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For example, [tex]\sum_{x\in S}\frac{1}{x}[/tex] where S is the set of integers that, when expanded in binary, represents a valid Java program compiled on the x86 architecture. Is it convergent? Divergent?

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- #1

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For example, [tex]\sum_{x\in S}\frac{1}{x}[/tex] where S is the set of integers that, when expanded in binary, represents a valid Java program compiled on the x86 architecture. Is it convergent? Divergent?

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To answer your second question, would'nt you consider 0 an integer?

edit: Well in that case if S is symmetric about 0 you also see something interesting happening. But with 1/x as a summand the sum is usually divergent.

edit: Well in that case if S is symmetric about 0 you also see something interesting happening. But with 1/x as a summand the sum is usually divergent.

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I suppose we'll have to remove 0 from the sets.

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"A valid program compiled for the Java VM" might not be.

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Well then let's go with "a valid program compiled for the java VM". Does it converge?

"A valid program compiled for the Java VM" might not be.

The set of integers is not finite, expressed in binary or otherwise.The set of binary numbers would have to be finite so convergence or divergence isn't really a question.

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I meant a set of binary numbers representing a program would have to be finite.

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But the set of all integers representing a program isn't...

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Like Uman said,I meant a set of binary numbers representing a program would have to be finite.

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Here's a 'top of the head' answer - I haven't actually worked it out. But I suspect the java example converges (edit - diverges). Here's my thinking: the simplest valid java program would just be some declaration of a constant (say a string), along with a bit of overhead. So there would be a sequence of valid programs where the constant value increases by 1 in the coding representation. The question is, what happens when a new byte needs to be added? Can we always get away with just adding one more byte to the binary (I don't know enough about java byte-coding to wnaswer that). Is it ever the case where the consecutive gaps between valid programs are large enough that the sum of their inverses converge? I strongly suspect the answer is no, but I don't have time right now to work out the details. If someone else doesn't beat me to it, maybe I'll work through it this weekend.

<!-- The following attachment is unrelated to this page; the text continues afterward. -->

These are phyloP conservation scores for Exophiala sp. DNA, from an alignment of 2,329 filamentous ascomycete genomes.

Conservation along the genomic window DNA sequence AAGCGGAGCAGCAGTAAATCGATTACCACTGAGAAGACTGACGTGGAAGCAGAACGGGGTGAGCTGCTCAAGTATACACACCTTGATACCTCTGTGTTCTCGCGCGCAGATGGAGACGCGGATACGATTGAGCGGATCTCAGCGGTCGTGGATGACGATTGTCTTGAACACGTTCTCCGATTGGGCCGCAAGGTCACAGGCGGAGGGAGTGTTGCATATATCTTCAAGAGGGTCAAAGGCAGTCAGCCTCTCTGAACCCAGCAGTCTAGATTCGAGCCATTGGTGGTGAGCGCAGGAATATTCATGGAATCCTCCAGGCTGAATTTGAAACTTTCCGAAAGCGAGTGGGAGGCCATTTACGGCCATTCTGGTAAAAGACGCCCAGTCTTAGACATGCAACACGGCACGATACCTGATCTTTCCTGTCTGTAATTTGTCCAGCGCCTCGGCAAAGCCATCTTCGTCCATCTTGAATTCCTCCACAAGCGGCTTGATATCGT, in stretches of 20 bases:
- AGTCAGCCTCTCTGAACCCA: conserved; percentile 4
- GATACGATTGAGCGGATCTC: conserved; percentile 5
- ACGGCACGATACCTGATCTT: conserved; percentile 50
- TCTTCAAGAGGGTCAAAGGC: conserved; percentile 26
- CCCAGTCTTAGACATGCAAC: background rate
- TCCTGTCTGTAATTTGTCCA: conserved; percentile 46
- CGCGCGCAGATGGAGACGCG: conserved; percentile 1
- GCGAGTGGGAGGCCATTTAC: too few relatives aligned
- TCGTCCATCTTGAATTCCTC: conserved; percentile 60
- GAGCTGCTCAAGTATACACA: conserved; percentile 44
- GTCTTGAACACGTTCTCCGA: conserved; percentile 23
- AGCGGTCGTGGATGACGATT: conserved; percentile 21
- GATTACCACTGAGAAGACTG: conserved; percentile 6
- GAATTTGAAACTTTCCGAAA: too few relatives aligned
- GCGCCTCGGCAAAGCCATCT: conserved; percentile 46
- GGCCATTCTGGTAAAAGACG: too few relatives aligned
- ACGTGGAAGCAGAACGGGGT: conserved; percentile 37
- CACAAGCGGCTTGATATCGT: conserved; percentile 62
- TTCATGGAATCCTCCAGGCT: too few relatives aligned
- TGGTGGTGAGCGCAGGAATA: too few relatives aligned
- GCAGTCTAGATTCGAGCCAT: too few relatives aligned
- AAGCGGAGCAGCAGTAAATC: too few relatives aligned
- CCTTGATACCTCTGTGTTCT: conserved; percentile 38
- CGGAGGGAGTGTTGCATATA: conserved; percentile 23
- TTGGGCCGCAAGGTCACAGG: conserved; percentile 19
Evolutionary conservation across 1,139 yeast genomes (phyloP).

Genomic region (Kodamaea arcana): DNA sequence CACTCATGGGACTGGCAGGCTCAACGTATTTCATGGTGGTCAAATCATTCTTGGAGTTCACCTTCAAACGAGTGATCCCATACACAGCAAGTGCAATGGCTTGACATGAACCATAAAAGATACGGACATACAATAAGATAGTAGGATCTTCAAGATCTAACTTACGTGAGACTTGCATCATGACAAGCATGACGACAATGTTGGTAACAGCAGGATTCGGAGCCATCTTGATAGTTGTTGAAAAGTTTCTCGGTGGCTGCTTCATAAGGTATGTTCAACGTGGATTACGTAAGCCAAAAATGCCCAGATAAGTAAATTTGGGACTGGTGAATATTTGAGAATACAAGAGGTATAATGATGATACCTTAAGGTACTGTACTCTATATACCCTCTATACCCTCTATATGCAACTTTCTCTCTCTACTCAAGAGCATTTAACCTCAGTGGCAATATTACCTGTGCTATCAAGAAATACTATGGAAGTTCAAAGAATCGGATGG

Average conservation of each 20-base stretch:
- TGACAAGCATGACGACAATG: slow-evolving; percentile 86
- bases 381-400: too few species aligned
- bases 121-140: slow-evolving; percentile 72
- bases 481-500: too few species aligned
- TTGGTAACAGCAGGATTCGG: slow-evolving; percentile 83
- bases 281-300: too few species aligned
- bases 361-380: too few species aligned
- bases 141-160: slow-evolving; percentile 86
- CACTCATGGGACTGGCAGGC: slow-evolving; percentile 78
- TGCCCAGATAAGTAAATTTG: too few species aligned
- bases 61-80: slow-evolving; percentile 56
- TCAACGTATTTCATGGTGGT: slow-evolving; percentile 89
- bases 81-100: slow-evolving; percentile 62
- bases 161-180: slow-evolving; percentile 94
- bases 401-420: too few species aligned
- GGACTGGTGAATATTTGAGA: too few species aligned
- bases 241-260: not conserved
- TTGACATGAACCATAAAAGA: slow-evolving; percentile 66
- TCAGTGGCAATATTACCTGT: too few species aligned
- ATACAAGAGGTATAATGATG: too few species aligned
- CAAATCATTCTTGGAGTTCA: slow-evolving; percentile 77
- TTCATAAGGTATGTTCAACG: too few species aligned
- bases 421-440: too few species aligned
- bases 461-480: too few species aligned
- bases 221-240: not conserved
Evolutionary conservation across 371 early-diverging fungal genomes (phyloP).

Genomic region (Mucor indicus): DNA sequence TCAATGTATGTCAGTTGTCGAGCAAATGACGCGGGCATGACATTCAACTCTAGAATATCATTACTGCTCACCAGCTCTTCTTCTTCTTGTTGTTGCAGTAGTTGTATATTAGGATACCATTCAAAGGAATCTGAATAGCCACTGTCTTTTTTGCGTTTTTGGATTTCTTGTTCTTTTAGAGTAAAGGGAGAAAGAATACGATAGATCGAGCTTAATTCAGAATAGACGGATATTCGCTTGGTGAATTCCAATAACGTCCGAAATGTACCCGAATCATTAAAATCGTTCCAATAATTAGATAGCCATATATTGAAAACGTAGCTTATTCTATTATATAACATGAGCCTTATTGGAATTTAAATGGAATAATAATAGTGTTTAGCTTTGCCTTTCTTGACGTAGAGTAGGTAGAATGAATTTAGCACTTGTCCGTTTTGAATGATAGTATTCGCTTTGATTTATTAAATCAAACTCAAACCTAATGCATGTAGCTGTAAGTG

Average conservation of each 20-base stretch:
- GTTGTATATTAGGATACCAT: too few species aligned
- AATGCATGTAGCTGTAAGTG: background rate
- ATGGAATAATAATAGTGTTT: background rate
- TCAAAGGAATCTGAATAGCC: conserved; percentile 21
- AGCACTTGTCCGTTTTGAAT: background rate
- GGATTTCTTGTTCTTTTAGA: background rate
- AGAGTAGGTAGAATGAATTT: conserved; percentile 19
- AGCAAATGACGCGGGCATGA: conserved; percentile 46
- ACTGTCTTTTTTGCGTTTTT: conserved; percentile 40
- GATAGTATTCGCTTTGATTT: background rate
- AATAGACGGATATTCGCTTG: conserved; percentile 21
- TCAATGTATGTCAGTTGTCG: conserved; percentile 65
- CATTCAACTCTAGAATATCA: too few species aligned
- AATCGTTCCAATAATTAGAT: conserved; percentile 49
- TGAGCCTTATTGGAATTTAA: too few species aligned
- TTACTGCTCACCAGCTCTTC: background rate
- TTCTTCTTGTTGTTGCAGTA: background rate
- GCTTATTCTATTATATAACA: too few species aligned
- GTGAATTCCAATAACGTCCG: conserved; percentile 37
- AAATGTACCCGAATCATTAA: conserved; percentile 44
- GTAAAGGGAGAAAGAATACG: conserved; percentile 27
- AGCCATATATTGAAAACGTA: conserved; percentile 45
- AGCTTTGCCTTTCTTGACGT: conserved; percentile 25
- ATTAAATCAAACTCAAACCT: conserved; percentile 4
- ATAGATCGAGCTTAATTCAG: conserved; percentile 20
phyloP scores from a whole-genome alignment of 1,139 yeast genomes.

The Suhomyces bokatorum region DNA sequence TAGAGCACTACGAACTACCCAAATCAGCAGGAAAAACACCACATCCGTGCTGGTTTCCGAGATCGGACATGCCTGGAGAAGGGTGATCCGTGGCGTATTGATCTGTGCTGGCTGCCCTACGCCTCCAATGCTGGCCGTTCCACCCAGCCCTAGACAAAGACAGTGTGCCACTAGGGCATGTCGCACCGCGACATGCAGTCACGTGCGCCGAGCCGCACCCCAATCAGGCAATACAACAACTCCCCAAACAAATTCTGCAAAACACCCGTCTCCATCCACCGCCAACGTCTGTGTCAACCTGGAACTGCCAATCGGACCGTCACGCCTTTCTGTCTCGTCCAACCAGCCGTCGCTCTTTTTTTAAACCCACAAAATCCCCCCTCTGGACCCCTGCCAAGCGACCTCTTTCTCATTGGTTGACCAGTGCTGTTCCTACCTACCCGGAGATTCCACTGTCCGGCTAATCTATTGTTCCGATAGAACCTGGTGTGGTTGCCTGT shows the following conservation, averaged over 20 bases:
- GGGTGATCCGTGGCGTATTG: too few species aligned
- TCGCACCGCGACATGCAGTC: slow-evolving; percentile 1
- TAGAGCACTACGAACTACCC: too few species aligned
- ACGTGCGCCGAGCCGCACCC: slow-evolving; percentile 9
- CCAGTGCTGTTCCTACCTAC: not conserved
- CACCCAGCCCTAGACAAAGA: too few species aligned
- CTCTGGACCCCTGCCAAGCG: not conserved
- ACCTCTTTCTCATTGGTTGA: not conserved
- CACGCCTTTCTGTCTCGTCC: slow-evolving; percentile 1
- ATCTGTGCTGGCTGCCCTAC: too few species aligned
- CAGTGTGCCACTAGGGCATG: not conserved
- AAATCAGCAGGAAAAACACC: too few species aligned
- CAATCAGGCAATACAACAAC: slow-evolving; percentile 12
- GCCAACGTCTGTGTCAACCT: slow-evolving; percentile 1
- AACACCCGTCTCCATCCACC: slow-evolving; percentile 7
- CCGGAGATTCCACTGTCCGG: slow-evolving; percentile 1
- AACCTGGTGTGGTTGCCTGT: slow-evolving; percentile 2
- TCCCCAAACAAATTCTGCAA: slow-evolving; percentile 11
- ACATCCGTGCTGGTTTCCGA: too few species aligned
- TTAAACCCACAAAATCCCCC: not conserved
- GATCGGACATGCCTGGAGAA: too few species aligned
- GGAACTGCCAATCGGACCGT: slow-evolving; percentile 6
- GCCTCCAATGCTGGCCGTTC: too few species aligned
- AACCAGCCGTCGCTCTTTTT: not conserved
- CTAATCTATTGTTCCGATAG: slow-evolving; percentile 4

edit - oops. I meant to say diverges.

edit - oops. I meant to say diverges.

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It depends on how Java "enumerates" programs. Two different enumerations of Turing machines, for example, might give a convergent and a divergent sum. For example, in one enumeration all valid programs are enumerated at powers of 2, and in the other it's the opposite.

EDIT: In fact, I think the Java example diverges. Any set containing an infinite arithmetic progression leads to a divergent sum, and*maybe* that Java binaries set contains such a sequence.

EDIT: In fact, I think the Java example diverges. Any set containing an infinite arithmetic progression leads to a divergent sum, and

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Yes. But I'd be very surprised if the java byte-code compiler used any kind of sparse coding, much less exponential. I think it's much more likely that it's going to be linear, so S will look a lot more like {x: x=m + 1} for some minimum m chars of overhead.It depends on how Java "enumerates" programs. Two different enumerations of Turing machines, for example, might give a convergent and a divergent sum. For example, in one enumeration all valid programs are enumerated at powers of 2, and in the other it's the opposite.

If we were talking about Godel-numbering, or some such scheme, then the "weird set" will almost certainly converge. But that's because Godel numbers are constructed so as to have lots of desirable properties when considered "all at once", as a number. There's no need for the Java VM to consider programs in that way - so it will fill the "valid program space" much more efficiently, i.e. much more densely.

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I'm not sure my last post was actually coherent - but I hope my point gets across.

What I'm trying to say is that, in order to find a set you're talking about that converges, you'll have to find some set S that "grows fast". One potentially interesting example that springs to my mind is Ramsey numbers.

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